Tuesday, August 5, 2014


At the end of last year, I set a goal to make it to my CrossFit Box fifty times in 2014 - essentially, once a week. It sounds like a very modest goal, and it is, but it seemed ambitious at the time. You see, since running in the Tough Mudder in May 2012, I hadn't trained very much: my wife and I had a new baby, I had developed plantar fasciitis from poor/over-training for the 'Mudder, and general life-clutter and stress had ushered in a period of unshakable inertia. My gym attendance had fallen to nothing.

By the Fall of 2013, I had put on weight and slowed down considerably. Around Thanksgiving, I had a moment of grim, mortal self-perception: As I was carrying my toddler up the stairs, I realized that I was short of breath. Wow, I thought. I am really, really out of shape. And more, I thought: "this little boy is my most active kid - he needs and is going to need a lot more from me physically than I can give him in this state. I've got to do something about that. I'm not getting younger."

So this goal was different from the outset, because it wasn't for me. I needed to make a change in order to provide something for someone else. The practical goal was modest, but the underlying reason was profound. And I think that this was a crucial difference that aided me in my journey. We hear a lot about how we should "do it for ourselves." That mindset is ultimately limiting. When we account for others in our endeavors, we can unlock so much more of our potential and purpose.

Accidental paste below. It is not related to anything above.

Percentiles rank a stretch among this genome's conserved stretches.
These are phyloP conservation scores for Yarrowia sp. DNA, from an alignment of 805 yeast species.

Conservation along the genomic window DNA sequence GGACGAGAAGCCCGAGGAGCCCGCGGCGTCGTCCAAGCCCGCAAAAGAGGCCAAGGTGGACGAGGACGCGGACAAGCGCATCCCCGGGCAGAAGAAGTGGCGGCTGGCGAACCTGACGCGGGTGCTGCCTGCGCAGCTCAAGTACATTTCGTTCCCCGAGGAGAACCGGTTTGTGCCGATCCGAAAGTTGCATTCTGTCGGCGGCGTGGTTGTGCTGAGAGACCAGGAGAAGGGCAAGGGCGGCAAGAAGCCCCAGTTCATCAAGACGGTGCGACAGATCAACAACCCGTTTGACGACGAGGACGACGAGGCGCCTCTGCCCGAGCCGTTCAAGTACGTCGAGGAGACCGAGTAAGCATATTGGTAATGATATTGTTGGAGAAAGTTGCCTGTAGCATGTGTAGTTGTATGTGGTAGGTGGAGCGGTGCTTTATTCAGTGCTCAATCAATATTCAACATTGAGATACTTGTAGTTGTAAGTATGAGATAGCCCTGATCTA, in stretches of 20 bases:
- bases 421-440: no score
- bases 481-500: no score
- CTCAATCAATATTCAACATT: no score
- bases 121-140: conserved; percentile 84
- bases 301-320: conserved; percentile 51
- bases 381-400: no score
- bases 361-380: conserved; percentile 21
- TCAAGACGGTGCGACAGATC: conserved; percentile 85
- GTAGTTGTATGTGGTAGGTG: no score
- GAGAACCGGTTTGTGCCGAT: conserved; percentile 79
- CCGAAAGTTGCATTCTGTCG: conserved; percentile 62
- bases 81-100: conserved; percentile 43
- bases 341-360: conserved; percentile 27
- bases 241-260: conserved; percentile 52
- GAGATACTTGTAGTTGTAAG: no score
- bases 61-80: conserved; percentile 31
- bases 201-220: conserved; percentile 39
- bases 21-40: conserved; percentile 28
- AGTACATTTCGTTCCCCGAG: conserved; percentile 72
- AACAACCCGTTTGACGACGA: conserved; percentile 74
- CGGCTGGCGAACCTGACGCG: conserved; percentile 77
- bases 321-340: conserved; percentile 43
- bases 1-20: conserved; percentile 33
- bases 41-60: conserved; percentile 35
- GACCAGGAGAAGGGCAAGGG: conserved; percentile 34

It's little more than halfway through the year, and already, I've essentially reached my goal:

Achieving this goal has had unexpected benefits: since April, I've been using an online tracking tool to record my workouts and body metrics. And I've seen some pretty remarkable results in that short period:

In short, the simple, clear, and unambiguous goal to make it to the gym for my son's sake has snowballed: I've lost weight and changed my body composition; I'm going to the gym more often, striving to improve my workout scores, eating better, and generally improving my quality of life in almost every way. That's huge.

Most importantly, though, now I can haul my (bigger) toddler up and down the stairs, toss him around, flip him upside down, and chase him around, no problem. Back to the way a dad should be.

Start small, be consistent, hold yourself accountable, and do it for a real reason. It makes all the difference.